changes in our organizational structure;
our restructuring initiatives;
competitors’ hiring practices; and
the effectiveness of our compensation programs.
Our inability to attract, train, develop and retain such personnel could have an adverse effect on our results of operations and financial condition.
We depend upon relationships with physicians and other health care professionals.
Research and development for some of our products is dependent on our maintaining strong working relationships with physicians and other healthcare professionals. We rely on these professionals to provide us with considerable knowledge and experience regarding the development and use of our products. Physicians assist us as researchers, product consultants, inventors and public speakers. If we fail to maintain our working relationships with physicians and receive the benefits of their knowledge and advice, our products may not be developed in a manner that is responsive to the needs and expectations of the professionals who use and support our products, which could have a material adverse effect on our business, financial condition and results of operations.
Our technology is important to our success, and our failure to protect our intellectual property rights could put us at a competitive disadvantage.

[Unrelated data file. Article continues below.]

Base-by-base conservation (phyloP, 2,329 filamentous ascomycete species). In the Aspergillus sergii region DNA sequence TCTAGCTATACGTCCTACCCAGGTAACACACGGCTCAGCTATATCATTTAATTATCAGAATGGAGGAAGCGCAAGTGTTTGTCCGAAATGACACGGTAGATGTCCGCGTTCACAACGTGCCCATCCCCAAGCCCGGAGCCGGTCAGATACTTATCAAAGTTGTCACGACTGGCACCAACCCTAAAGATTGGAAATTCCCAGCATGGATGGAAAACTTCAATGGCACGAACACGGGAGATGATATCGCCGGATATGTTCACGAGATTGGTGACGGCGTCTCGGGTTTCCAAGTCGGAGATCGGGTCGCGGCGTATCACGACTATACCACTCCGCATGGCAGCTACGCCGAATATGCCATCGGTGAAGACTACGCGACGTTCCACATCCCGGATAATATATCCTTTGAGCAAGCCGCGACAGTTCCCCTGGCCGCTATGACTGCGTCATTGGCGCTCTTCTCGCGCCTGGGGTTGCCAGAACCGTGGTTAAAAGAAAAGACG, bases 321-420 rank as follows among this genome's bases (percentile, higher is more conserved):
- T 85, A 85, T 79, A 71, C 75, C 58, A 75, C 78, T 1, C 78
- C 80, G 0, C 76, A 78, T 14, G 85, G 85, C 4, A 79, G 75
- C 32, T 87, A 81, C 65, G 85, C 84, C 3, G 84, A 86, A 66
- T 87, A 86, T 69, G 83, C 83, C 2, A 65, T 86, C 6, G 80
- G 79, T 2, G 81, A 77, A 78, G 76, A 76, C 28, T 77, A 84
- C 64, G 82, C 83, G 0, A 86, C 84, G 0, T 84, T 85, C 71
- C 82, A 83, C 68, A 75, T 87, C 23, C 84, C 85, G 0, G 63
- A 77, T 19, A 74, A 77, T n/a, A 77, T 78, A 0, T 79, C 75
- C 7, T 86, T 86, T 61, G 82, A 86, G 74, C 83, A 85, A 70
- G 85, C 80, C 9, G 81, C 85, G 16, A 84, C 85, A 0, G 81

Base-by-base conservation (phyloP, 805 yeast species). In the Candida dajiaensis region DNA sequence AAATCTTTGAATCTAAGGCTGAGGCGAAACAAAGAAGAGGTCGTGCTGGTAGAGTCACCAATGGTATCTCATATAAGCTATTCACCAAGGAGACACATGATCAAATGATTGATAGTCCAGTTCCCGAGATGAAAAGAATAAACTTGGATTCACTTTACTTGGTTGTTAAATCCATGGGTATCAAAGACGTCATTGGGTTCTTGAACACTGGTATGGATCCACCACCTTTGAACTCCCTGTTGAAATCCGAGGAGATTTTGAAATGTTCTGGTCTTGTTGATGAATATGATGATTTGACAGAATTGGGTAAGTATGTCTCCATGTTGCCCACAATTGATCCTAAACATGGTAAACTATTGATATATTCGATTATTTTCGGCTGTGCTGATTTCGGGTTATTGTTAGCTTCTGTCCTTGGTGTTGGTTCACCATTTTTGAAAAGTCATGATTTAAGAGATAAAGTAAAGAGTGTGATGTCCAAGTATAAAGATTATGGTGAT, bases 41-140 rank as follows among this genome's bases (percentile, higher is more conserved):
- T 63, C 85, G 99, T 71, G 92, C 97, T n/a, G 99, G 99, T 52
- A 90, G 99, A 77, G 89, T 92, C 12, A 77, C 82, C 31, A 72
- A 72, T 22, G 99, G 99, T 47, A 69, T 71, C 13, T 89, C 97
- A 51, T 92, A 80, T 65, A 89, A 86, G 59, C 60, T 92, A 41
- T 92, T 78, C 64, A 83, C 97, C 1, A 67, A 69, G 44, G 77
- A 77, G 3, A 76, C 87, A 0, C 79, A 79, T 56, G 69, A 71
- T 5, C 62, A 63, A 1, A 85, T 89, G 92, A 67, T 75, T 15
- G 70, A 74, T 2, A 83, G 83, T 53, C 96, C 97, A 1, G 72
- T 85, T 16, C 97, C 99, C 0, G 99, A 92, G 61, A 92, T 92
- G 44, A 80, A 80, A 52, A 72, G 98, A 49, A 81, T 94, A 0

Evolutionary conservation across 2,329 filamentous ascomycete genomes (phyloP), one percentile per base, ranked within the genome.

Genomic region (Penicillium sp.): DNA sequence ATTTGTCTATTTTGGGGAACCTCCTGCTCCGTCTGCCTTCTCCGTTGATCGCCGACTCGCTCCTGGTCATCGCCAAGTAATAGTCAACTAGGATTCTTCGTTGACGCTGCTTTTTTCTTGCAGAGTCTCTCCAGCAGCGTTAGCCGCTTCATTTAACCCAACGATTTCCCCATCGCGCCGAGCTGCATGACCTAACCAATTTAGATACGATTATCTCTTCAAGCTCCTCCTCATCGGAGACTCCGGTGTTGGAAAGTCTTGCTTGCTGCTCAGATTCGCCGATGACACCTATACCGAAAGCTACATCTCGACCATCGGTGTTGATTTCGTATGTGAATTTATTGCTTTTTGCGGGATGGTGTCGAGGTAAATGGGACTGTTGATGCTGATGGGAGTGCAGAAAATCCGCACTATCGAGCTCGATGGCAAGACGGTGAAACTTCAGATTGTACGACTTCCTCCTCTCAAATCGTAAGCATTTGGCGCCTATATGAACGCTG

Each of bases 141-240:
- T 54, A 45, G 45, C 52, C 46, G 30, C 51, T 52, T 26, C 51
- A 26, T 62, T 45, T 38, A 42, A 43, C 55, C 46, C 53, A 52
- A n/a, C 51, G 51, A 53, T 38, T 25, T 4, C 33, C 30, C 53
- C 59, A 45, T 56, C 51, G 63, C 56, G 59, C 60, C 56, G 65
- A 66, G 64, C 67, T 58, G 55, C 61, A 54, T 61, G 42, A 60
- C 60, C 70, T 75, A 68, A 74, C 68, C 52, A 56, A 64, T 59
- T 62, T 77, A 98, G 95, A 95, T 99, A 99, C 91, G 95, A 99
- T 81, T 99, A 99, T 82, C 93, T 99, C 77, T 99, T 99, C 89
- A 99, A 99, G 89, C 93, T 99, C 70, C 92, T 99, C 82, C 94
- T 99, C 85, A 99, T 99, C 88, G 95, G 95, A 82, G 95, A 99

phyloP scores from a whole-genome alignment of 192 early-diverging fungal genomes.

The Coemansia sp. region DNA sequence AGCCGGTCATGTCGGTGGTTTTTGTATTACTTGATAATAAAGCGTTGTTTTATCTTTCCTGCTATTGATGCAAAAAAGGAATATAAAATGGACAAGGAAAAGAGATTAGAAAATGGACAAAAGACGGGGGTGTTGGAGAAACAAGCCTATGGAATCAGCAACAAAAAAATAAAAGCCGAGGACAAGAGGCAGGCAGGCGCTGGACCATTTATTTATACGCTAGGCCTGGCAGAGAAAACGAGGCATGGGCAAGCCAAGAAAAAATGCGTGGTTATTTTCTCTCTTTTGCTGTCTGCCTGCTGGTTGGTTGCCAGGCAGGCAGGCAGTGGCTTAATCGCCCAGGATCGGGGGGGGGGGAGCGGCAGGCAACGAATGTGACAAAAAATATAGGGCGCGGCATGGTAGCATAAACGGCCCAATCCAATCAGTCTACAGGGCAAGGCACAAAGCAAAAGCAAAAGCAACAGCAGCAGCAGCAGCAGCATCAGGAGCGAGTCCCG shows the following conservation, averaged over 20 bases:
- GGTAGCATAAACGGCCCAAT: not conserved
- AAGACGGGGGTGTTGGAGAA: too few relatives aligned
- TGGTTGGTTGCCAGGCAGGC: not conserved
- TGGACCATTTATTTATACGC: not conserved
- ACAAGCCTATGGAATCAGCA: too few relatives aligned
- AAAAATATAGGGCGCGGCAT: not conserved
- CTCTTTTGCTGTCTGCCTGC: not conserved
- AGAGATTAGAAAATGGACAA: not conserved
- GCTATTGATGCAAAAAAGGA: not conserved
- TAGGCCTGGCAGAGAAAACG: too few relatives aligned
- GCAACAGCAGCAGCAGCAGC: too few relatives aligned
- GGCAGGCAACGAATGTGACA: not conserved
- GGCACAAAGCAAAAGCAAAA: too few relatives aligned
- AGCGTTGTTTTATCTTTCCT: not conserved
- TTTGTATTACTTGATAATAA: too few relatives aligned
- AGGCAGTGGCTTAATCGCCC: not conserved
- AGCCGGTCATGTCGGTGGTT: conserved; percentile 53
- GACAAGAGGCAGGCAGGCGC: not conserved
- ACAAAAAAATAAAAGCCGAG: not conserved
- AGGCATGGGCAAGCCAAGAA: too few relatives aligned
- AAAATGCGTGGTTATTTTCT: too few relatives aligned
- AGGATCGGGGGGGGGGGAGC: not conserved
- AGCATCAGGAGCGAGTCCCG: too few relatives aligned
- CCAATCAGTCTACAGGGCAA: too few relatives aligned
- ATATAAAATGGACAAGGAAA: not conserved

We rely on the patent, trademark, copyright and trade secret laws of the United States and other countries to protect our proprietary rights. Although we own numerous United States and foreign patents and have submitted numerous patent applications, we cannot be assured that any pending patent applications will issue, or that any patents, issued or pending, will provide us with any competitive advantage or will not be challenged, invalidated or circumvented by third parties. In addition, we rely on confidentiality and non-disclosure agreements with employees and take other measures to protect our know-how and trade secrets. The steps we have taken may not prevent unauthorized use of our technology by competitors or other persons who may copy or otherwise obtain and use these products or technology, particularly in foreign countries where the laws may not protect our proprietary rights to the same extent as in the United States. There is no guarantee that current and former employees, contractors and other parties will not breach their confidentiality agreements with us, misappropriate proprietary information, copy or otherwise obtain and use our information and proprietary technology without authorization or otherwise infringe on our intellectual property rights. Our inability to protect our proprietary technology could adversely affect our business. Moreover, there can be no assurance that others will not independently develop the know-how and trade secrets or develop better technology than our own, which could reduce or eliminate any competitive advantage we have developed.